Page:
Tips on How to Prevent Work-Related Electrical Mishaps

There are several actions an electrician can take to avoid being hurt at work.  Electricians should wear the appropriate protective gear, such as gloves, goggles, and hard hats, to protect themselves from electrical hazards and other job-related risks.  Keeping work areas clean and organized can help prevent slips, trips, and falls, which are common causes of workplace injuries. Electricians should follow proper electrical safety procedures, including locking out and tagging equipment before working on it, to prevent electrical shock and electrocution. Electricians should avoid working alone, especially with high-voltage equipment, to ensure that someone is available to assist in an emergency. Regular breaks can help prevent fatigue, increasing the risk of accidents. Electricians should stay up-to-date on safety training and certifications to ensure they have the knowledge and skills to perform their job duties safely. Overall, following proper safety procedures, wearing appropriate protective gear, and staying aware of potential hazards can help electricians avoid injury on the job.

Types of Compensation an Electrician is Entitled to Receive in NJ

Workers’ compensation covers job-related injuries or illnesses. Workers’ compensation insurance often covers electricians, which can help cover the costs associated with work-related injuries.  Workers’ compensation can cover the cost of medical treatment for work-related injuries, including doctor visits, hospital stays, medications, and physical therapy.  If an electrician is unable to work due to a work-related injury, workers’ compensation can provide temporary disability benefits to help replace lost wages.  If there is a permanent disability due to a work-related injury, they may be entitled to permanent disability benefits.  Workers’ compensation can also provide vocational rehabilitation services to help an electrician retrain for a new career if they are unable to return to their previous job due to a work-related injury. In general, workers’ compensation benefits are designed to help injured electricians recover from work-related injuries and get back to work as quickly and safely as possible.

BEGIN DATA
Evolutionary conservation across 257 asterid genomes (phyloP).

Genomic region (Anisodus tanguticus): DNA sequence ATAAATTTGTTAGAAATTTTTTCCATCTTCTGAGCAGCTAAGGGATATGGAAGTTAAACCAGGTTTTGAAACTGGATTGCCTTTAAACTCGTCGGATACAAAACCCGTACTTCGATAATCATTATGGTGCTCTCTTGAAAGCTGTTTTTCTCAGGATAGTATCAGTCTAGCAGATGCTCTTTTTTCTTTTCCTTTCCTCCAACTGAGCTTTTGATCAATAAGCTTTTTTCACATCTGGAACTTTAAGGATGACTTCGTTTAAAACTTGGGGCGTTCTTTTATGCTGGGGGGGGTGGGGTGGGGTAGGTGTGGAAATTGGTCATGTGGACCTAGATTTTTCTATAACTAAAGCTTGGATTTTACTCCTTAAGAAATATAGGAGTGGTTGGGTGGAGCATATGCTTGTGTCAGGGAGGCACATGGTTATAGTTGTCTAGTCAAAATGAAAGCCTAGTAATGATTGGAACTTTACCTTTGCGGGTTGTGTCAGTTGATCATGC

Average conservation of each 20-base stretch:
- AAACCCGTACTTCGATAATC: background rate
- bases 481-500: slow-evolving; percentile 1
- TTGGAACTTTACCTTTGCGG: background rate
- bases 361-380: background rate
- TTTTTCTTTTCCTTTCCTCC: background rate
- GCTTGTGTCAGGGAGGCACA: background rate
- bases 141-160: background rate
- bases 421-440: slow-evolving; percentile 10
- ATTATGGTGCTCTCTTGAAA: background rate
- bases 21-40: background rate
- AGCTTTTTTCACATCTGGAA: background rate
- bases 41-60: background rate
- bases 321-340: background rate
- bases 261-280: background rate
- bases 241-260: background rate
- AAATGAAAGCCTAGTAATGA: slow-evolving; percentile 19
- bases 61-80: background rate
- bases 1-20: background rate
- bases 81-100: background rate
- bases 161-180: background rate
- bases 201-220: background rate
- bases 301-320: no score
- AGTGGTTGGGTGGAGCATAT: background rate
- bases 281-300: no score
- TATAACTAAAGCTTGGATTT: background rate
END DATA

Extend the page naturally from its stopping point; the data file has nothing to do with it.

Pursuing compensation for injured electricians in Monmouth County NJPersonal injury lawsuits are sometimes necessary when workers’ compensation does not meet all of the electrician’s needs.  But if workers’ compensation is provided, a suit can still be filed, just not against the employer. For example, if faulty wiring of a machine caused the electrician to get an electrical burn that affected the nerves in both hands, a lawsuit against the manufacturer of that machine could be filed.

If the electrician was injured due to the negligence of someone else, such as a subcontractor or manufacturer of faulty equipment, they might be able to file a third-party personal injury lawsuit. In a personal injury lawsuit, the electrician may be able to recover damages for their medical expenses, lost wages, pain and suffering, and other losses.

Speak to Our Workers’ Compensation Attorneys if You are an Electrician Injured on the Job in NJ

At Chamlin, Uliano, & Walsh, we know that on-the-job injuries can be devastating.  You are concerned about your health and recovery while also worrying about your ability to pay the bills.  There is no reason why you shouldn’t be permitted to receive the treatment you need and the financial support necessary to allow you a full recovery. We understand how important it is for you to move forward and get help today.  We are here to protect your rights and remove any worries you may have about your financial future in Wall, Red Bank, Freehold, Howell, Holmdel, Rumson, and elsewhere throughout Ocean and Monmouth County.

Our experienced attorneys have the knowledge to guide you through this process.  We know each case is unique and are ready to do everything it takes to ensure you are treated fairly.  Please call us at 732-440-3950 or contact us on our website.